Motoring » Road Tests
I attended the BMW X5 M Competition and X6 M Competition media launch a few weeks ago at the Zwartkops Raceway, and as a pleasant little surprise, BMW brought out their new M8 Competition Coupe and I was lucky enough to catch a lap around the track in it.
I was somewhat surprised at how nimble and quick the full house luxury, 1.8-ton, GT car felt. And then when one arrived at the office for testing, that feeling of this car being fast returned all over again. After years of testing and driving all sorts of fast and slow cars, you just get a feel for when a car is fast, and you almost know it is going to test well.
Before you say it, let me beat you to it. Yes, I know the M8 Competition should be fast, it produces 460 kW of power at 6 000 rpm and a proper 750 Nm of torque all the way from 1 800 rpm to 5 800 rpm from its 4.4-litre twin turbocharged V8 powerplant. You can dismiss it all you want, but reputations are built on it, legends are born from it and motor manufacturers chase it for ultimate bragging rights. Just as much as owners do, in my opinion.
What am I talking about? I am talking about something that starts at 0, gets separated by a dash, and ends at 100. Ask any enthusiast and they should be able to rattle off their favourite car’s 0-100 km/h time. It’s also the first number a manufacturer throws at you as soon as they are done telling you how powerful their latest machine is.
My leaderboard, that has been around for over 15 years, is headed up by Porsche’s previous generation 911 Turbo S with a blistering time of 3.21 sec, and a top 10 that features the likes of Ferrari’s 488 GTB at 3.39, McLaren’s MP4-12C at 3.39, Mercedes-AMG’s GT-R at 3.54, Nissan’s GT-R at 3.43 and then a crazy sedan duo that consists of BMW’s latest M5 xDrive at 3.34 and Mercedes-AMG’s E63 S 4Matic at 3.38 seconds.
Well that all changed with this test when M8 Competition Coupe rewrote the record books by doing a 3.13 sec 0-100 km/h time and a 11.09 quarter-mile at 205 km/h. And this was no fluke, the car did four runs all under the 3.21 time set by the Porsche.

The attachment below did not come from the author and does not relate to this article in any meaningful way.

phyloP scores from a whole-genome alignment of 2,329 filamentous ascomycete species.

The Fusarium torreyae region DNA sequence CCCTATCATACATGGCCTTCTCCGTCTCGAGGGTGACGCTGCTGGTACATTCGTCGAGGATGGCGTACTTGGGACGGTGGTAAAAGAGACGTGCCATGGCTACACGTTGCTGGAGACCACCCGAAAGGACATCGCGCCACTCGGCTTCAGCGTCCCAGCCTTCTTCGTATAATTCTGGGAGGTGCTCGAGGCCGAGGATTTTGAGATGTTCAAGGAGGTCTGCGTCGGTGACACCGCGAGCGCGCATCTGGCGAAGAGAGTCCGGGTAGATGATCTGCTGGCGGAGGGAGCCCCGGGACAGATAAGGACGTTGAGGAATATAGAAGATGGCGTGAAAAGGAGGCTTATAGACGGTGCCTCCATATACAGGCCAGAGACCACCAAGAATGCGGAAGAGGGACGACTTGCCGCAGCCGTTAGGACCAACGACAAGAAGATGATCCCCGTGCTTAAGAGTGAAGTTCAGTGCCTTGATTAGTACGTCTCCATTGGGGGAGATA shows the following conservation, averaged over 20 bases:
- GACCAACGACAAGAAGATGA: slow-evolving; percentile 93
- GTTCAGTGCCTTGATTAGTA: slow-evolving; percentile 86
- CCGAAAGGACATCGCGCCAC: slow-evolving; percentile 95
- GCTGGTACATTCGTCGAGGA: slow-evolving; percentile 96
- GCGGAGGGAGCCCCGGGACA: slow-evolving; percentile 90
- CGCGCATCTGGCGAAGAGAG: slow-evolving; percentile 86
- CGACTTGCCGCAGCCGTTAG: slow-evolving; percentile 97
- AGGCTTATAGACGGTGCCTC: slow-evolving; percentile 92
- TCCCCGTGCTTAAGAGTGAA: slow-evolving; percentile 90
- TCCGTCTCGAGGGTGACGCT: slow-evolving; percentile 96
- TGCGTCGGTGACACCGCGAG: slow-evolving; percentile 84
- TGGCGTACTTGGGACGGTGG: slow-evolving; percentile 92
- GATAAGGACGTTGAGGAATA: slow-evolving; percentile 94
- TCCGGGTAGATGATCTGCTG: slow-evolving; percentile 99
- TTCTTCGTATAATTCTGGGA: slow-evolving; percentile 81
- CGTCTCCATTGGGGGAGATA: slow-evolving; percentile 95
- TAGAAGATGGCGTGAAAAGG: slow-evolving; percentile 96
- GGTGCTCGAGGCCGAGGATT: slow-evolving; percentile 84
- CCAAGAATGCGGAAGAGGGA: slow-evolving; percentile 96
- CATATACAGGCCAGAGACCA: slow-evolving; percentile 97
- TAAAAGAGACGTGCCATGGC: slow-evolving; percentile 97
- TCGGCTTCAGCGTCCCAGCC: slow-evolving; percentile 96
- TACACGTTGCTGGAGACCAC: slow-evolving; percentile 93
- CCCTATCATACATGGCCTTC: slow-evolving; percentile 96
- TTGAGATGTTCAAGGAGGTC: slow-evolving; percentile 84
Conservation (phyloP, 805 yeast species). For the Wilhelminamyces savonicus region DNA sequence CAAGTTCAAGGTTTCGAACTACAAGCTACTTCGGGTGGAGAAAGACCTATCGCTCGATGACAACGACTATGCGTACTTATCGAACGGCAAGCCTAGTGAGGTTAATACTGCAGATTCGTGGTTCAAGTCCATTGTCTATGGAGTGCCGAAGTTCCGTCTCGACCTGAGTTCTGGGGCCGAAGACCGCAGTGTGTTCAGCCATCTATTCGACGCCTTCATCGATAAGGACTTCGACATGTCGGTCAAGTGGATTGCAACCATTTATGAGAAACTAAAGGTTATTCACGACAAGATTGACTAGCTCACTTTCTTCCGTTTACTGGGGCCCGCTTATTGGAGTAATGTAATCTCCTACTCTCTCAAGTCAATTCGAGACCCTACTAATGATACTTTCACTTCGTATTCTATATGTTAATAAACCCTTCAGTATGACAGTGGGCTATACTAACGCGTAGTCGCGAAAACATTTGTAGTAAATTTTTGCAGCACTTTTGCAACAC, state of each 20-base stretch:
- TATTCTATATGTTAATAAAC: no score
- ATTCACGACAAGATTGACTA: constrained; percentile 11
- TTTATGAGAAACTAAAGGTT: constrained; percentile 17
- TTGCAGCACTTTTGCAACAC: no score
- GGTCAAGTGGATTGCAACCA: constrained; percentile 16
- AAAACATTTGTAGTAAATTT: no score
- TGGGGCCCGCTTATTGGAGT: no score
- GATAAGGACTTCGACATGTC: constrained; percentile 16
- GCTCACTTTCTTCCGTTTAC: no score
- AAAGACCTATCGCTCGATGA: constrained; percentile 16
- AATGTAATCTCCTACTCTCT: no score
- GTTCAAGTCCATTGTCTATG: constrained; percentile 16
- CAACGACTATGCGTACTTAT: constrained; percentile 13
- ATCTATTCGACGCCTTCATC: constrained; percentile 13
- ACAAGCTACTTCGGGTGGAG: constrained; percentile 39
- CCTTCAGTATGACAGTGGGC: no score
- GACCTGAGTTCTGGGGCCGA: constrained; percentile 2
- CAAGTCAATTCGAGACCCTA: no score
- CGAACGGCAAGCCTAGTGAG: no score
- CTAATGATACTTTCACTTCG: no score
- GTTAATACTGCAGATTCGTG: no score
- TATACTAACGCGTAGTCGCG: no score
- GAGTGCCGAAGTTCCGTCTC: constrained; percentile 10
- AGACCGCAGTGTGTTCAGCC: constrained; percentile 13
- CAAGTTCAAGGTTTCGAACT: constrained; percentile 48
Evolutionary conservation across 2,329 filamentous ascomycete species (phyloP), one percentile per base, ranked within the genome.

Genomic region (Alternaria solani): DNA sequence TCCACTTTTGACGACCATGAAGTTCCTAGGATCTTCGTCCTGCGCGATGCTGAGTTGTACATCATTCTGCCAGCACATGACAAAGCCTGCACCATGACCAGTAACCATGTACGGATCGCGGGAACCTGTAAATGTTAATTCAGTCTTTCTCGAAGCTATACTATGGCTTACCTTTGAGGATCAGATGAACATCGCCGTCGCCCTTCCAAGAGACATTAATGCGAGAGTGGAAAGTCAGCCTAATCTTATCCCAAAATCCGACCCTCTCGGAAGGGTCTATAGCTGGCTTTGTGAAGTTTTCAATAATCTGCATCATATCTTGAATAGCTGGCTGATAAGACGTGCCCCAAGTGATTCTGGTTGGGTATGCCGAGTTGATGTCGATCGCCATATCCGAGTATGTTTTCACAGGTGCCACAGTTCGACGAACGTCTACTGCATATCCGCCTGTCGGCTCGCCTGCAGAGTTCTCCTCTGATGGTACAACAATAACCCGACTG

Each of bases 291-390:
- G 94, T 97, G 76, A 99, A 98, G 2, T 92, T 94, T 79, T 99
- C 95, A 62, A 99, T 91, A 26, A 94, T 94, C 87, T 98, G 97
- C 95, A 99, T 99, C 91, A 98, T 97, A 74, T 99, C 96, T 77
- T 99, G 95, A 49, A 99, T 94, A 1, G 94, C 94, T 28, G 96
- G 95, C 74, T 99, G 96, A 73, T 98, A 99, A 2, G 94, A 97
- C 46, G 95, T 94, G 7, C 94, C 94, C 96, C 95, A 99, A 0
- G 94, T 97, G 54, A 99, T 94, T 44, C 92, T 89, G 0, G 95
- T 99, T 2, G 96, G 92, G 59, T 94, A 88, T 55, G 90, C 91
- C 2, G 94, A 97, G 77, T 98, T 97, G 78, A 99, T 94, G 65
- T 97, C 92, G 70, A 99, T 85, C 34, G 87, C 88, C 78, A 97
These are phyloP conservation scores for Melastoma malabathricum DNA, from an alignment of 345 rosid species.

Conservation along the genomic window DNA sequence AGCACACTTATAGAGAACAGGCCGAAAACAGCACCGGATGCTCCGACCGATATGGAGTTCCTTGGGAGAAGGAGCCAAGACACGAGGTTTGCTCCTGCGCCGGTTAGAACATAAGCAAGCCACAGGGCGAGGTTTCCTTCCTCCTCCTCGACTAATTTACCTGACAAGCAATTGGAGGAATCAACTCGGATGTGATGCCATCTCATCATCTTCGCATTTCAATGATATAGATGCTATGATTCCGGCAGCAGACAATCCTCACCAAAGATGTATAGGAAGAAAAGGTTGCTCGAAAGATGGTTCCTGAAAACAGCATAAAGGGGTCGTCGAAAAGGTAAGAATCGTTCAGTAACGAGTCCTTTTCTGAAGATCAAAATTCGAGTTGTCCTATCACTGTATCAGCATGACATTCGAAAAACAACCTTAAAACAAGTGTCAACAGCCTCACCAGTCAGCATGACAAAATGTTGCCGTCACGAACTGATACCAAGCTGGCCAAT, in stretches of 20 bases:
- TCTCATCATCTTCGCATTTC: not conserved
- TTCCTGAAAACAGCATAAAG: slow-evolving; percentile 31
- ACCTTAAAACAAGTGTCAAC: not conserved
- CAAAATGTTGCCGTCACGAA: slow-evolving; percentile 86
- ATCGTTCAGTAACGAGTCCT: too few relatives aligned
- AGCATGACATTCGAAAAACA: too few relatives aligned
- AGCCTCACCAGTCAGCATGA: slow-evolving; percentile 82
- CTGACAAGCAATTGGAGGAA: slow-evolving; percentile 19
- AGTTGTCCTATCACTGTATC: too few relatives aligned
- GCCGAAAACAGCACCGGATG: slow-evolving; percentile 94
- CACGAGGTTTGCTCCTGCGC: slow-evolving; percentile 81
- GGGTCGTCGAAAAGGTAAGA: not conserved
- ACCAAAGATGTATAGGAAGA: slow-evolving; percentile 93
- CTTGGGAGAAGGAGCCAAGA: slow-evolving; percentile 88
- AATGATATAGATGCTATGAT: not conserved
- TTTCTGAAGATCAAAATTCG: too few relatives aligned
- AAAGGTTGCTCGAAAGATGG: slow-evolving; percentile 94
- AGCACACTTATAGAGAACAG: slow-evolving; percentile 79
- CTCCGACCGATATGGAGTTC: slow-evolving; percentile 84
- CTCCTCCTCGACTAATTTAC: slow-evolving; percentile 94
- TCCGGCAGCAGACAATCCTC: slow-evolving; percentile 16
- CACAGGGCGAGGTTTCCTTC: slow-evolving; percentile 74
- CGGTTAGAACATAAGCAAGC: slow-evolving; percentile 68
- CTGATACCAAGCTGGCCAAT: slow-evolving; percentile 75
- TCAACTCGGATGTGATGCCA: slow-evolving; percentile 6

The taking of names did not end here either. The 1 km time of 20.23 sec and speed of 265 km/h put this GT car right near the top of the table, but by this time its weight was starting to come into play, and this allows the much lighter, outright supercars to get away. Top speed, for what it is worth, comes in at an electronically limited 305 km/h.
Going fast in a straight-line is one thing. Enjoying your car at a racetrack or out on a nice mountain pass is also quite important when you are paying R3 280 400 for the privilege. And this show-off car that has already proven its bark backs up its sprint bite and does the same when the tar gets twisty, thanks to all the right track goodies to take a proper chunk out of its competitors. Experience collected from the development of the M8 GTE racing car is said to have played a role here.
The M8 Competition Coupe’s aggressive styling hides water-filled charge coolers, an additional engine oil cooler, separate transmission oil cooler, trick oil sump with additional oil supply to the engine, and an exclusive-to-the-model Track Mode, which takes care of enhancing the feel of the active braking, steering and suspension systems.
The best part is that the power and torque are transferred through a lightning fast eight-speed M Steptronic transmission to all four wheels through the M xDrive all-wheel-drive system with its rear-biased setup. So, you can have lots of safe fun by default, but should you want to test your guardian angel’s sense of humour, you can deactivate the Dynamic Stability Control and select the 2WD mode and then hold on as all that power and torque simply fry the rear tyres.
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